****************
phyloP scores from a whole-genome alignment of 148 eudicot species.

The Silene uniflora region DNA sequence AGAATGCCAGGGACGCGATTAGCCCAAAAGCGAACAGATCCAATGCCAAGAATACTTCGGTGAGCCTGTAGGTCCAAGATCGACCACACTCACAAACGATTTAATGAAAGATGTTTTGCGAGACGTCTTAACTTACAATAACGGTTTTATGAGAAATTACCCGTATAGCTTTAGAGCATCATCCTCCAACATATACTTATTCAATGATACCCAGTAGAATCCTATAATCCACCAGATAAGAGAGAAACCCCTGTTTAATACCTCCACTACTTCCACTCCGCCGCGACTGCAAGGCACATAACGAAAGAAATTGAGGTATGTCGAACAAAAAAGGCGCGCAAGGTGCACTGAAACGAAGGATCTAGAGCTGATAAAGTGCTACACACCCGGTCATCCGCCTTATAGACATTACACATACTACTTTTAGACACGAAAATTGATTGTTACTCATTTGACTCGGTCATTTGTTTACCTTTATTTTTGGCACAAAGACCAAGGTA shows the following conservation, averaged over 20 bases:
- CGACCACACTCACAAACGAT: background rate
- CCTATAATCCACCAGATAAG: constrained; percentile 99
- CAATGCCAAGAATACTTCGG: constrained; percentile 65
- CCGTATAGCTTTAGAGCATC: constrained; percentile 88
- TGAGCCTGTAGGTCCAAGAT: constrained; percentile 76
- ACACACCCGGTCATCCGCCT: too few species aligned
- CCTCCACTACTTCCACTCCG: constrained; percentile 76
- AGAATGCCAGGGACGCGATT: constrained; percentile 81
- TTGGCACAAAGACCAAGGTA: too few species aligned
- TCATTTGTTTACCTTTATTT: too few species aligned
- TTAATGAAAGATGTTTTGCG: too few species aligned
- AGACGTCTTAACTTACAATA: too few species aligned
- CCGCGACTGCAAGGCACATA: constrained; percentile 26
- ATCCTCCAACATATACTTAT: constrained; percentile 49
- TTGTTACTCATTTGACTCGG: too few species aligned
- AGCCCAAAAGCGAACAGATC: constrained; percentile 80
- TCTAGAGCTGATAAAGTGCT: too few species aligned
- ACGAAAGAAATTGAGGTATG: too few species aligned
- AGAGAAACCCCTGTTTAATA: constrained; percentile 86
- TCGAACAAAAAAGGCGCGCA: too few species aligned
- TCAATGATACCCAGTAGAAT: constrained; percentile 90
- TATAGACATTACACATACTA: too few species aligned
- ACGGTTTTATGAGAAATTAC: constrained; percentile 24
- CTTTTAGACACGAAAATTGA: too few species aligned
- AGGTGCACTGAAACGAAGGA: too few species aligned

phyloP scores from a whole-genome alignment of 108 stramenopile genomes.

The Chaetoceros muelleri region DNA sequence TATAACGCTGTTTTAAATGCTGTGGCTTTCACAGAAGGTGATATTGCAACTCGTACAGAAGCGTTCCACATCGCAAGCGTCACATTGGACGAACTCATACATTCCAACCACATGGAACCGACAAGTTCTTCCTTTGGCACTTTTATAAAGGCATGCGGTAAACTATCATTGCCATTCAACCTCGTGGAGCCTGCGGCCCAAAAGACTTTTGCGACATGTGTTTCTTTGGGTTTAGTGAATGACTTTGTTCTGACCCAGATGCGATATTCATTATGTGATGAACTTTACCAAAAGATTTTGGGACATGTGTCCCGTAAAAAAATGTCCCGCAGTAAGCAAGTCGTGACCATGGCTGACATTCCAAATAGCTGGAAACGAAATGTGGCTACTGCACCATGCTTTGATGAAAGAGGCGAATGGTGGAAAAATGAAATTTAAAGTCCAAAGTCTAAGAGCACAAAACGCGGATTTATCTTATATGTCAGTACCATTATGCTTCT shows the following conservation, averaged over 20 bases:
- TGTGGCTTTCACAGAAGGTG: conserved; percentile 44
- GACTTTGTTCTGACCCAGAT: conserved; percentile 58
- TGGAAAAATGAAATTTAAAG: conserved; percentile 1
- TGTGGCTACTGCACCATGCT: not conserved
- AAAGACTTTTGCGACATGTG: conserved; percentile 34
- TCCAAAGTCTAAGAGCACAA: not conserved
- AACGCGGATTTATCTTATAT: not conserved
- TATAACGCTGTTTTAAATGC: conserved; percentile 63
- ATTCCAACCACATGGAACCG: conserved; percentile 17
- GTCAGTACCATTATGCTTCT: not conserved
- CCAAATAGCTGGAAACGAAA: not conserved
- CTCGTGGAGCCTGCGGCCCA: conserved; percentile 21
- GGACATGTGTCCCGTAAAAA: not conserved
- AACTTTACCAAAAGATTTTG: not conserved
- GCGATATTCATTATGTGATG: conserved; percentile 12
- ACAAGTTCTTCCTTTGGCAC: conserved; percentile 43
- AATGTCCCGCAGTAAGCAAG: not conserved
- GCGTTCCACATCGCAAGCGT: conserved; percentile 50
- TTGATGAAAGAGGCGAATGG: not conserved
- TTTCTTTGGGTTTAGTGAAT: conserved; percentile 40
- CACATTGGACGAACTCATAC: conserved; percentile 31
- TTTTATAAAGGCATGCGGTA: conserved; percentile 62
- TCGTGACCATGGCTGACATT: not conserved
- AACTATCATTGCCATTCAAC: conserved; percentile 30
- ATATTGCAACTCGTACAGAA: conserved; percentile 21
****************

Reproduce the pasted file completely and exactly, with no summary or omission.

phyloP scores from a whole-genome alignment of 148 eudicot species.

The Silene uniflora region DNA sequence AGAATGCCAGGGACGCGATTAGCCCAAAAGCGAACAGATCCAATGCCAAGAATACTTCGGTGAGCCTGTAGGTCCAAGATCGACCACACTCACAAACGATTTAATGAAAGATGTTTTGCGAGACGTCTTAACTTACAATAACGGTTTTATGAGAAATTACCCGTATAGCTTTAGAGCATCATCCTCCAACATATACTTATTCAATGATACCCAGTAGAATCCTATAATCCACCAGATAAGAGAGAAACCCCTGTTTAATACCTCCACTACTTCCACTCCGCCGCGACTGCAAGGCACATAACGAAAGAAATTGAGGTATGTCGAACAAAAAAGGCGCGCAAGGTGCACTGAAACGAAGGATCTAGAGCTGATAAAGTGCTACACACCCGGTCATCCGCCTTATAGACATTACACATACTACTTTTAGACACGAAAATTGATTGTTACTCATTTGACTCGGTCATTTGTTTACCTTTATTTTTGGCACAAAGACCAAGGTA shows the following conservation, averaged over 20 bases:
- CGACCACACTCACAAACGAT: background rate
- CCTATAATCCACCAGATAAG: constrained; percentile 99
- CAATGCCAAGAATACTTCGG: constrained; percentile 65
- CCGTATAGCTTTAGAGCATC: constrained; percentile 88
- TGAGCCTGTAGGTCCAAGAT: constrained; percentile 76
- ACACACCCGGTCATCCGCCT: too few species aligned
- CCTCCACTACTTCCACTCCG: constrained; percentile 76
- AGAATGCCAGGGACGCGATT: constrained; percentile 81
- TTGGCACAAAGACCAAGGTA: too few species aligned
- TCATTTGTTTACCTTTATTT: too few species aligned
- TTAATGAAAGATGTTTTGCG: too few species aligned
- AGACGTCTTAACTTACAATA: too few species aligned
- CCGCGACTGCAAGGCACATA: constrained; percentile 26
- ATCCTCCAACATATACTTAT: constrained; percentile 49
- TTGTTACTCATTTGACTCGG: too few species aligned
- AGCCCAAAAGCGAACAGATC: constrained; percentile 80
- TCTAGAGCTGATAAAGTGCT: too few species aligned
- ACGAAAGAAATTGAGGTATG: too few species aligned
- AGAGAAACCCCTGTTTAATA: constrained; percentile 86
- TCGAACAAAAAAGGCGCGCA: too few species aligned
- TCAATGATACCCAGTAGAAT: constrained; percentile 90
- TATAGACATTACACATACTA: too few species aligned
- ACGGTTTTATGAGAAATTAC: constrained; percentile 24
- CTTTTAGACACGAAAATTGA: too few species aligned
- AGGTGCACTGAAACGAAGGA: too few species aligned

phyloP scores from a whole-genome alignment of 108 stramenopile genomes.

The Chaetoceros muelleri region DNA sequence TATAACGCTGTTTTAAATGCTGTGGCTTTCACAGAAGGTGATATTGCAACTCGTACAGAAGCGTTCCACATCGCAAGCGTCACATTGGACGAACTCATACATTCCAACCACATGGAACCGACAAGTTCTTCCTTTGGCACTTTTATAAAGGCATGCGGTAAACTATCATTGCCATTCAACCTCGTGGAGCCTGCGGCCCAAAAGACTTTTGCGACATGTGTTTCTTTGGGTTTAGTGAATGACTTTGTTCTGACCCAGATGCGATATTCATTATGTGATGAACTTTACCAAAAGATTTTGGGACATGTGTCCCGTAAAAAAATGTCCCGCAGTAAGCAAGTCGTGACCATGGCTGACATTCCAAATAGCTGGAAACGAAATGTGGCTACTGCACCATGCTTTGATGAAAGAGGCGAATGGTGGAAAAATGAAATTTAAAGTCCAAAGTCTAAGAGCACAAAACGCGGATTTATCTTATATGTCAGTACCATTATGCTTCT shows the following conservation, averaged over 20 bases:
- TGTGGCTTTCACAGAAGGTG: conserved; percentile 44
- GACTTTGTTCTGACCCAGAT: conserved; percentile 58
- TGGAAAAATGAAATTTAAAG: conserved; percentile 1
- TGTGGCTACTGCACCATGCT: not conserved
- AAAGACTTTTGCGACATGTG: conserved; percentile 34
- TCCAAAGTCTAAGAGCACAA: not conserved
- AACGCGGATTTATCTTATAT: not conserved
- TATAACGCTGTTTTAAATGC: conserved; percentile 63
- ATTCCAACCACATGGAACCG: conserved; percentile 17
- GTCAGTACCATTATGCTTCT: not conserved
- CCAAATAGCTGGAAACGAAA: not conserved
- CTCGTGGAGCCTGCGGCCCA: conserved; percentile 21
- GGACATGTGTCCCGTAAAAA: not conserved
- AACTTTACCAAAAGATTTTG: not conserved
- GCGATATTCATTATGTGATG: conserved; percentile 12
- ACAAGTTCTTCCTTTGGCAC: conserved; percentile 43
- AATGTCCCGCAGTAAGCAAG: not conserved
- GCGTTCCACATCGCAAGCGT: conserved; percentile 50
- TTGATGAAAGAGGCGAATGG: not conserved
- TTTCTTTGGGTTTAGTGAAT: conserved; percentile 40
- CACATTGGACGAACTCATAC: conserved; percentile 31
- TTTTATAAAGGCATGCGGTA: conserved; percentile 62
- TCGTGACCATGGCTGACATT: not conserved
- AACTATCATTGCCATTCAAC: conserved; percentile 30
- ATATTGCAACTCGTACAGAA: conserved; percentile 21